He recruitment of a person in this position was part of the commitments made by the governing board as part of the ENS de Lyon Equality Plan. This Plan was voted by the authorities before the summer, to contribute both to the fight against sexist and sexual violence as well as discrimination, and more broadly speaking, to strengthen the actions implemented for equality within ENS de Lyon. Before her arrival at ENS de Lyon, Florence Françon worked at the Gaston Berger Institute of INSA where she held similar positions. She has a background in sociology and holds a master’s degree in gender studies
The IGÉSR report on sexist and sexual violence at ENS de Lyon has just been published, what are your views concerning the current context at ENS de Lyon?
It’s true that I have arrived at a crucial moment, in a very sensitive context which demonstrates the keen awareness of this subject, within ENS de Lyon and in the media. It is not for me to comment on an IGÉSR report, however. As Jean-François Pinton said, we will take up the recommendations to improve the existing system, adopting and implementing what’s necessary to achieve our goals.
You’ve started your position at the same time as new advisors, Natacha Portier and Philippe Daubias. How do you plan to work together?
The first thing we need to do is to learn to listen to people’s needs, which is already underway with the Management of Sexual and Sexist Violence Training Scheme, which is also in charge of delivering the next 12 webinar sessions for students, teacher-researchers and administrative staff (including 2 in English). This year, ENS de Lyon joined the CPED (Conference for Mission Equality and Diversity), so we will be able to work in connection with the national network of Equality Representatives and Project managers in higher education to pool our experiences and expertise.
Since you have been with us, what have been your first observations?
I have had the pleasure of meeting various key players involved in a collective and constructive approach: the departments of ENS de Lyon (the HR, International Legal Affairs Department, the Occupational Health and Safety, Medical and Communication departments), the elected representatives of students and staff and of course the Equality advisors. I learned that there were CNRS equality officers in laboratories and initiatives underway in doctoral schools. It seems essential to me to get to know and work with this network of people involved in the School, to promote our actions and to develop them together. Especially since I’m not starting from scratch as before I started this position, ENS de Lyon had already put into place several measures: a form and a specific helpline address to report sexual and sexist violence, an Action Group that meets every week to deal with individual situations, the setting up of the Prevention Commission with its monthly meetings to help identify issues to be addressed in terms of awareness. As such, several projects have been initiated: the training of stakeholders involved in the action plan and prevention mechanisms, awareness amongst managers, an awareness day for newcomers organized at the beginning of the school year by the elected students as well as a very visible prevention campaign in the School and through their networks. The momentum is well underway. Next week, you will be able to discover the 2nd wave of the poster campaign, including two visuals on the notion of consent and one on the need to react when you witness harassment of any kind. In addition, 12 awareness-raising webinars will be organized in November and December for students, teacher-researchers and staff. Two sessions in English are planned for students.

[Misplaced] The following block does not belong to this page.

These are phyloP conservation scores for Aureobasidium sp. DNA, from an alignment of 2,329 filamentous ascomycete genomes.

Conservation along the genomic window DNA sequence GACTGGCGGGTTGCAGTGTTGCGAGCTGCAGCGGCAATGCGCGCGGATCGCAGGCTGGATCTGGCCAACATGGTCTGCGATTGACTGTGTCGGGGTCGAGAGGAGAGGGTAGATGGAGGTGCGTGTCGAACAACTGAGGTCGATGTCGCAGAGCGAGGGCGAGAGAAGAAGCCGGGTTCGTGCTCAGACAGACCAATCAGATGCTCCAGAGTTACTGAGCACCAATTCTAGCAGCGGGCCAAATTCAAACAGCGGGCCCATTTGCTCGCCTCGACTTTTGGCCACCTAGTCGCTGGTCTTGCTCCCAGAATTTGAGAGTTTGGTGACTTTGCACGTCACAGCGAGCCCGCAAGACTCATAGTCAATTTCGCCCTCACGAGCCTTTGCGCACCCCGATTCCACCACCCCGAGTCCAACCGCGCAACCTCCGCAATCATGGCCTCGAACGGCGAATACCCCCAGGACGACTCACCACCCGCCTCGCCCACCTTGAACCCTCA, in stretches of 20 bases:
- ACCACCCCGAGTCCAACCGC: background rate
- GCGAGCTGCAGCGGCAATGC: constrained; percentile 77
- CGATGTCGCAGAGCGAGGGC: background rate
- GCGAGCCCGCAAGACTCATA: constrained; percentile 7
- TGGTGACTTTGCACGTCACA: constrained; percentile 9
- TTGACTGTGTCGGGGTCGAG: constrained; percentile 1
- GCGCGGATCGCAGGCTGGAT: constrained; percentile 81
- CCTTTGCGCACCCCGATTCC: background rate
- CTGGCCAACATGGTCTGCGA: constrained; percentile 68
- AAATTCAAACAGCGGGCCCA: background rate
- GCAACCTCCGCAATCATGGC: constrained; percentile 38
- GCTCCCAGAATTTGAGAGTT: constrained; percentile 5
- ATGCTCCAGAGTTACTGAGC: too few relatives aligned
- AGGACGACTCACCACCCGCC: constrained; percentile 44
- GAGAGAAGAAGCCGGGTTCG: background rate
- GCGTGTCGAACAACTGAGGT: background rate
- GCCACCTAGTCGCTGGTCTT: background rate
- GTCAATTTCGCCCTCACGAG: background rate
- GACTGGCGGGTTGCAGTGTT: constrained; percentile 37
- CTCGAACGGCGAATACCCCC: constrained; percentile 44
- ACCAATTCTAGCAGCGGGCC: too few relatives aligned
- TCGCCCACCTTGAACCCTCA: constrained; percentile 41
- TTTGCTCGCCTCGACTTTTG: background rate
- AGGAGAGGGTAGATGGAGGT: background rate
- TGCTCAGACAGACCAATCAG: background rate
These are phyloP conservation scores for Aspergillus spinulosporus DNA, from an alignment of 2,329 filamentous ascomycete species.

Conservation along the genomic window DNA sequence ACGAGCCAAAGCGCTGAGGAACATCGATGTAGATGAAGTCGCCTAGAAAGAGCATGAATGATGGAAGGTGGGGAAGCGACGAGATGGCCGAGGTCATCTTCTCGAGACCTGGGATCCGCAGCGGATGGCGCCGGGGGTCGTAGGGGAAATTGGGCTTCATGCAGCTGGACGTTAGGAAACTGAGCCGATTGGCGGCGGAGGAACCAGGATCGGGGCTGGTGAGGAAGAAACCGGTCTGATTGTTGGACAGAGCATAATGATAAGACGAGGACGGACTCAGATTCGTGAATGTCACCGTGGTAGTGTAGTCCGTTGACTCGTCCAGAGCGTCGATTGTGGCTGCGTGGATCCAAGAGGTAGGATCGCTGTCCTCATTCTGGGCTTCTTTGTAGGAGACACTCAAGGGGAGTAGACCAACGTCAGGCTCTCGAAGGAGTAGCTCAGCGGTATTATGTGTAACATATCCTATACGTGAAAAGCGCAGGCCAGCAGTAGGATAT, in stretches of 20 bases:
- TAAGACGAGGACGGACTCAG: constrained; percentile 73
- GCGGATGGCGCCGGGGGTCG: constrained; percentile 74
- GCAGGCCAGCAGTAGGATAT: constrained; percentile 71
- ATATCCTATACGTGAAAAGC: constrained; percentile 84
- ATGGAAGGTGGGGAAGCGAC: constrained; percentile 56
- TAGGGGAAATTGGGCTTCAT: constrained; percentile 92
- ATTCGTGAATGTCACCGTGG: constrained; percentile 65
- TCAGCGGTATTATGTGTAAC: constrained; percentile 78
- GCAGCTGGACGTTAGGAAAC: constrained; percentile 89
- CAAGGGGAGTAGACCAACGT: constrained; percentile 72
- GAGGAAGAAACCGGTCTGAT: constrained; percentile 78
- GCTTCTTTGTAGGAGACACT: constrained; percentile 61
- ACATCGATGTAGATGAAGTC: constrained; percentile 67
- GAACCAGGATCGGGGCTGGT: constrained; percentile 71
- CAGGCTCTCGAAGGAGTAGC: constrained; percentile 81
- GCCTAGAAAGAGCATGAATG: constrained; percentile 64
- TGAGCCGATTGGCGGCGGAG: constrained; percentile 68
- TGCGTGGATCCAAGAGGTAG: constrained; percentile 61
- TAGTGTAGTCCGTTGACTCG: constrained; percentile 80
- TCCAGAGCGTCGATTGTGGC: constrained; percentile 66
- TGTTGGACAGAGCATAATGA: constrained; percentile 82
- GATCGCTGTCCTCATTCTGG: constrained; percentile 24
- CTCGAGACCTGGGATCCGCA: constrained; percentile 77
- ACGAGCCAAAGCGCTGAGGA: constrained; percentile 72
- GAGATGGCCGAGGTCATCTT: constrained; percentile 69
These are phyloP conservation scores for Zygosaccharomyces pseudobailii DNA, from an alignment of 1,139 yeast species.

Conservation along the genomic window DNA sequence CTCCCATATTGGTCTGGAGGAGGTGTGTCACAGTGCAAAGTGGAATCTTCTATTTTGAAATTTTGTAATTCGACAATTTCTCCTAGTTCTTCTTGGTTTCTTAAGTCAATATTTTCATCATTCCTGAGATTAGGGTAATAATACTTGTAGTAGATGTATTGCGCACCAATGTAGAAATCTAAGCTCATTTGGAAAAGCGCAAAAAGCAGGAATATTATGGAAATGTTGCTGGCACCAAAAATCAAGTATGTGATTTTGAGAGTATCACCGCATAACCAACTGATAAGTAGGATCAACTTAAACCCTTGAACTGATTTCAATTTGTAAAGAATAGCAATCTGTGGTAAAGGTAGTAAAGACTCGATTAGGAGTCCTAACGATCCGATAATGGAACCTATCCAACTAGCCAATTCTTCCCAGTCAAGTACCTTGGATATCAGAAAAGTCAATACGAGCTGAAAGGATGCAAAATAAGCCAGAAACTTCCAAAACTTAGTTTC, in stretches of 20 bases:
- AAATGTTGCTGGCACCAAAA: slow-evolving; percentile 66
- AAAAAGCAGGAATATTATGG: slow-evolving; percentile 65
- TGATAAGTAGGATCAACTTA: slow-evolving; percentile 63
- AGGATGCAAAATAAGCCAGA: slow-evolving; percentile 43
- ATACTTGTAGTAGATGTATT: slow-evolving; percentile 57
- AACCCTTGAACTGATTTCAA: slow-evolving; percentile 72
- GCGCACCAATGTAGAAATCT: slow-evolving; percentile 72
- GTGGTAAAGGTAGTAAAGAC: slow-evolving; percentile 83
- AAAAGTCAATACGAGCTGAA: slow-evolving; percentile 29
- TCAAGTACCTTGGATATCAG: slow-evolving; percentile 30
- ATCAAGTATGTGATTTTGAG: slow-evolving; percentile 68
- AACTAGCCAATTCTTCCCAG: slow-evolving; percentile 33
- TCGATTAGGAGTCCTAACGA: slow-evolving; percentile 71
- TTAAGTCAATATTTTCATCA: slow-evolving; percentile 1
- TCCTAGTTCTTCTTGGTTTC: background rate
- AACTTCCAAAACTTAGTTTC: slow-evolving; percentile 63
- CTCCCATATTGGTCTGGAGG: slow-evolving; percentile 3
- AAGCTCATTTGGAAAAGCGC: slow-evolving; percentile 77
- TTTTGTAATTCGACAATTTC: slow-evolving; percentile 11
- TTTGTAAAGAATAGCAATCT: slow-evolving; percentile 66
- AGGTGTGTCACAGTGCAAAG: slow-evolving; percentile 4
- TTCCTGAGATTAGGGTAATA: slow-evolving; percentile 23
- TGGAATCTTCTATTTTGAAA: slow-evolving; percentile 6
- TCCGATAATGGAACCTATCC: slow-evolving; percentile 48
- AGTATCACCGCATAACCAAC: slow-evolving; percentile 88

How can you establish a more serene climate concerning Sexual and Sexist Violence at ENS de Lyon?
Firstly, the news shows that the theme of sexist and sexual violence, and more broadly speaking, violence based on gender, are facts of society. It is therefore essential that an institution like ours manages this through awareness-raising and training, which not only encourage victims to speak out, but also represent a strong lever to create a culture of equality, shared by the entire ENS de Lyon community.
We know that these subjects are intimate and taboo, talking about them is also intense. The first objective is to build trust and work collectively. For this to happen, we must talk about the subject, to raise awareness, to create an environment where the victims won’t feel alone but will dare to express themselves. Only identified cases can be dealt with, it seems obvious, but things improve by talking about them. This is the role of the Action Group who studies the reports that Natacha Portier, Philippe Daubias and I receive. Therefore, any person making the request can be listened to and supported in a caring and confidential framework, and this, in a global perspective of fighting against discrimination, situations of violence and harassment.
The other aspect of your position concerns professional equality between men and women, what are do you intend to achieve on this subject?
As part of the 2021-2023 Professional Equality Plan voted last June, it is a question of ensuring the follow-up and implementation of the actions identified by the project committee and the management committee, through four issues: career development and pay gaps, access to career development and professional responsibilities, organization of professional and personal life, the prevention and fight against discrimination, sexist acts, violence and acts of harassment. Here too, close collaboration with the people involved in this movement since the first half of 2021 and the departments concerned by this approach seems essential to me. I therefore intend to continue making contacts and appointments internally, to work collectively, through an integrated and cross-cutting approach to equality.